By Rosie Olver
We are all aware of music’s capacity to manipulate our emotions. Some may shed a tear to a nostalgic pop ballad, while others are stirred by the patriotic sounds of their national anthem. However most of us spend very little time considering why a collection of sounds can affect us so. In his recent book The Power of Music, psychoanalyst Roger Kennedy aims to explore this mysterious relationship between music and emotion, as well as the connections between music and psychoanalysis.
To tackle this broad topic Kennedy discusses many theories, touching on his personal specialism of psychoanalysis as well as aspects of neuroscience, evolution, biology and culture. A diverse range of experts from each field are quoted and referenced throughout. For example in his fifth chapter, ‘Music and emotion, second movement’, Kennedy jumps from the ideas of Plato and Aristotle to those of Aaron Copland and Marcel Proust. This variety provides the reader with an insightful and well-rounded introduction to music’s origin and purpose.
Kennedy also references a huge number of musical works and composers, even if these references are much less expansive. Genres such as pop and soul music are mentioned, however the book remains predominantly focused on classical and romantic works. Presumably this is due to the author’s own interests and emotional experiences. While his musical examples may not be familiar to every reader, very little existing knowledge is required as Kennedy gives brief explanations to any technical terms used.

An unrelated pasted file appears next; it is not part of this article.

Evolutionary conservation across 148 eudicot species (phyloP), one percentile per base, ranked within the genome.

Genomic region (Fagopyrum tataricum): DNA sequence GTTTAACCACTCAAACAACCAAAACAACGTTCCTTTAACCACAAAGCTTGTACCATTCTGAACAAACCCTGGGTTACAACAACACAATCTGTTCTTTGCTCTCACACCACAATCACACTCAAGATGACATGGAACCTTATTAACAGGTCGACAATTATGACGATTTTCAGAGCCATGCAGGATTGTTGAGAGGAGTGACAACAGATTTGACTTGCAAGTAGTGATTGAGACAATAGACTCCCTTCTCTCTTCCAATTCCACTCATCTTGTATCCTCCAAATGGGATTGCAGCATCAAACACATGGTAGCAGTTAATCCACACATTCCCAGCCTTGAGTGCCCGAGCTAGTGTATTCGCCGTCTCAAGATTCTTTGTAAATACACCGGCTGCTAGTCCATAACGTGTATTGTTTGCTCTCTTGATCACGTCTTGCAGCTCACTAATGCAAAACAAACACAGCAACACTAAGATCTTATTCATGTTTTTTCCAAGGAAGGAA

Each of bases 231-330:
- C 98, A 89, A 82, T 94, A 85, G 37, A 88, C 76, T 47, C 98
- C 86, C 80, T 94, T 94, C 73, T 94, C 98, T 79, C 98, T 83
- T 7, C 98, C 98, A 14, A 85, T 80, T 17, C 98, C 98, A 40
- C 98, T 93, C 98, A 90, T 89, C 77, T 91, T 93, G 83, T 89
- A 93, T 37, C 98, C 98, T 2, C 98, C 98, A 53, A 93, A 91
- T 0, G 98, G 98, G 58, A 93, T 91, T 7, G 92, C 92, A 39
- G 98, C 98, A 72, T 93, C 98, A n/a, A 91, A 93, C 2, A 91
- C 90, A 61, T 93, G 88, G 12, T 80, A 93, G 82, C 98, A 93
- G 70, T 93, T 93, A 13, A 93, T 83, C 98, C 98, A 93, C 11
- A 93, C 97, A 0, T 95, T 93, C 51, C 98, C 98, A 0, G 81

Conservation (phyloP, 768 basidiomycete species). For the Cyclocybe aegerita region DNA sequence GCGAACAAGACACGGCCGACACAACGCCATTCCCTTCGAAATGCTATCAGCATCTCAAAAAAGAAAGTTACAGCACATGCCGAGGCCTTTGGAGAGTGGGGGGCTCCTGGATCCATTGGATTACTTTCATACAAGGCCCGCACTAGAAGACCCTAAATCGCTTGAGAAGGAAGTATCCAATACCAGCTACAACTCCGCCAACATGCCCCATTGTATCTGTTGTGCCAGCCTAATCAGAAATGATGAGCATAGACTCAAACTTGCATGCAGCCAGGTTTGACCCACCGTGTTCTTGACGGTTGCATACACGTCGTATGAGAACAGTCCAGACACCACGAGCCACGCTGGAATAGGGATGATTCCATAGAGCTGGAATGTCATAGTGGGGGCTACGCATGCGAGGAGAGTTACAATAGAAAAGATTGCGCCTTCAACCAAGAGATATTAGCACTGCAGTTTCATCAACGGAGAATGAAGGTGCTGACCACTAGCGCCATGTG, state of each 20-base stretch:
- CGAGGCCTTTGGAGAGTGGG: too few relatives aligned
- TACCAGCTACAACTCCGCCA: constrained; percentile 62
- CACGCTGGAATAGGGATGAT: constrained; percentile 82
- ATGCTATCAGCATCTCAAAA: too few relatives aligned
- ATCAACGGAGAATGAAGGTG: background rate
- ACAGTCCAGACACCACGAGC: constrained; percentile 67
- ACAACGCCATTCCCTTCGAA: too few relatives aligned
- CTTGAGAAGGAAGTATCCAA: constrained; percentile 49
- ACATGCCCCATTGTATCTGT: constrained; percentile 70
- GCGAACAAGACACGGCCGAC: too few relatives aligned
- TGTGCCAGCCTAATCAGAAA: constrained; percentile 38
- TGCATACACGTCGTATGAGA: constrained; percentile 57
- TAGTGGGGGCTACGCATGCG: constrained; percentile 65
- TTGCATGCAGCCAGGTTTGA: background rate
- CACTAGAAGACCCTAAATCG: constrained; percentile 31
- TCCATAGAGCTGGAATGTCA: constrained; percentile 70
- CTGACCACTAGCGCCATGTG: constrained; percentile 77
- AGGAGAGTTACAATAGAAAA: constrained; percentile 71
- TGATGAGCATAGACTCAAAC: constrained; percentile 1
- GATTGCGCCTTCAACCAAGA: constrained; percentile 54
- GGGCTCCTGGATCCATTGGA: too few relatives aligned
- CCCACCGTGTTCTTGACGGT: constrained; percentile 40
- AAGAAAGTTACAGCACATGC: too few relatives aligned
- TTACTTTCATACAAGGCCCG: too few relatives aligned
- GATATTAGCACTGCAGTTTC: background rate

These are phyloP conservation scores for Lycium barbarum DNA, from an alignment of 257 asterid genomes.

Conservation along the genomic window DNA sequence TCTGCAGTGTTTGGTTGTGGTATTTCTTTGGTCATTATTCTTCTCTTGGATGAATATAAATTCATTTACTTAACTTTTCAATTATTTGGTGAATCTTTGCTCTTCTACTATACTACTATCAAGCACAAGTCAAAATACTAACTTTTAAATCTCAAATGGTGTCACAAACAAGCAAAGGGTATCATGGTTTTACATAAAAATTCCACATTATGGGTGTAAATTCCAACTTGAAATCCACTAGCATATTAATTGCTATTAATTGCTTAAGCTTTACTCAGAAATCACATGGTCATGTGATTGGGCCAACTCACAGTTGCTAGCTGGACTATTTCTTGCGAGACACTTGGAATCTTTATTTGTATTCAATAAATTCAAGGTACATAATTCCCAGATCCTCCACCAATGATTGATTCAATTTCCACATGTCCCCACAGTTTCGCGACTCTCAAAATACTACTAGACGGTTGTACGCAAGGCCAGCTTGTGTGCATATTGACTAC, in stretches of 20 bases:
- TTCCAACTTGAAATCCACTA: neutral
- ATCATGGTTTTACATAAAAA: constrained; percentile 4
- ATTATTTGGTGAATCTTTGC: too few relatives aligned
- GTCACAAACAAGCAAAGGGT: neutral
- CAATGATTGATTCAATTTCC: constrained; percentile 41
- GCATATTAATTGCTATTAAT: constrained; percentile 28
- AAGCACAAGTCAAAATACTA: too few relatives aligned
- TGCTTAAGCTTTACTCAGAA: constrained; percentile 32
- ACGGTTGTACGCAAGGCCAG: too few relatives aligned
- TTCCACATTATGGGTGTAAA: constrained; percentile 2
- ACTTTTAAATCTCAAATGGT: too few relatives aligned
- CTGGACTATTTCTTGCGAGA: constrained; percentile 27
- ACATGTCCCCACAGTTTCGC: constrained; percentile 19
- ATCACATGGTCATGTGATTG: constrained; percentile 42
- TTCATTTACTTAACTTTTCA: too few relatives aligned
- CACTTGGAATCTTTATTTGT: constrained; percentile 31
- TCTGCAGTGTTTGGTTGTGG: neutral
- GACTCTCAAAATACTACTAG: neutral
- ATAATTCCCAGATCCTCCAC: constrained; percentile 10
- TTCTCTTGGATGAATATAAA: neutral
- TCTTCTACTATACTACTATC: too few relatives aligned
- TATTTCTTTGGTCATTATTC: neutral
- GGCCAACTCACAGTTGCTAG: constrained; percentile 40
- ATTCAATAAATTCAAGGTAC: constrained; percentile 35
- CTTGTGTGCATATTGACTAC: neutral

Like emotion, music is highly ambiguous as its origin and effect on us remains difficult to define. So, rather than claiming any one idea to be correct, Kennedy presents a number of potential theories in each chapter. For example, when discussing the evolution of music, he sets out the position of certain professors, who suggest strong links between music and language, as well as that of Darwin, who believed that music evolved like birdsong, as a means of charming and impressing others. Each idea is organised and evaluated in an essay-like style, but ultimately it is left to the reader to come to a conclusion. The multitude of possibilities Kennedy presents only adds to the mystery of music’s power.
However, in chapters focusing on psychoanalysis Kennedy is slightly clearer in his views and includes some personal experience. Although on the surface the two specialisms seem unrelated, Kennedy draws clear comparisons between musical and psychoanalytical listening. He argues that each require a layered listening approach, with both emotion and intellect playing a part. Kennedy emphasises the importance of ‘musicality’ in his job by describing how listening to the tone, rhythm and pitch of a patient’s voice informs his approach as much as that patient’s choice of words.
There are already a number of books available that bring together music and psychology. However, unlike others, The Power of Music focuses on links between psychoanalysis and music itself, rather than the reasons why a musician may seek psychoanalytical help. This more general perspective makes for a unique and thought-provoking read. Kennedy’s multidisciplinary approach ensures every reader will learn something new, no matter what their area of expertise. For some it may be the phenomenal ability of newborn babies to comprehend music, and for others it will be an understanding of how music embodies emotional journeys. You will also likely be left with a sense of curiosity, as this book acts as a strong reminder of music’s capacity to trigger powerful and complicated emotions.
The Power of Music by Roger Kennedy is published by Phoenix Publishing House.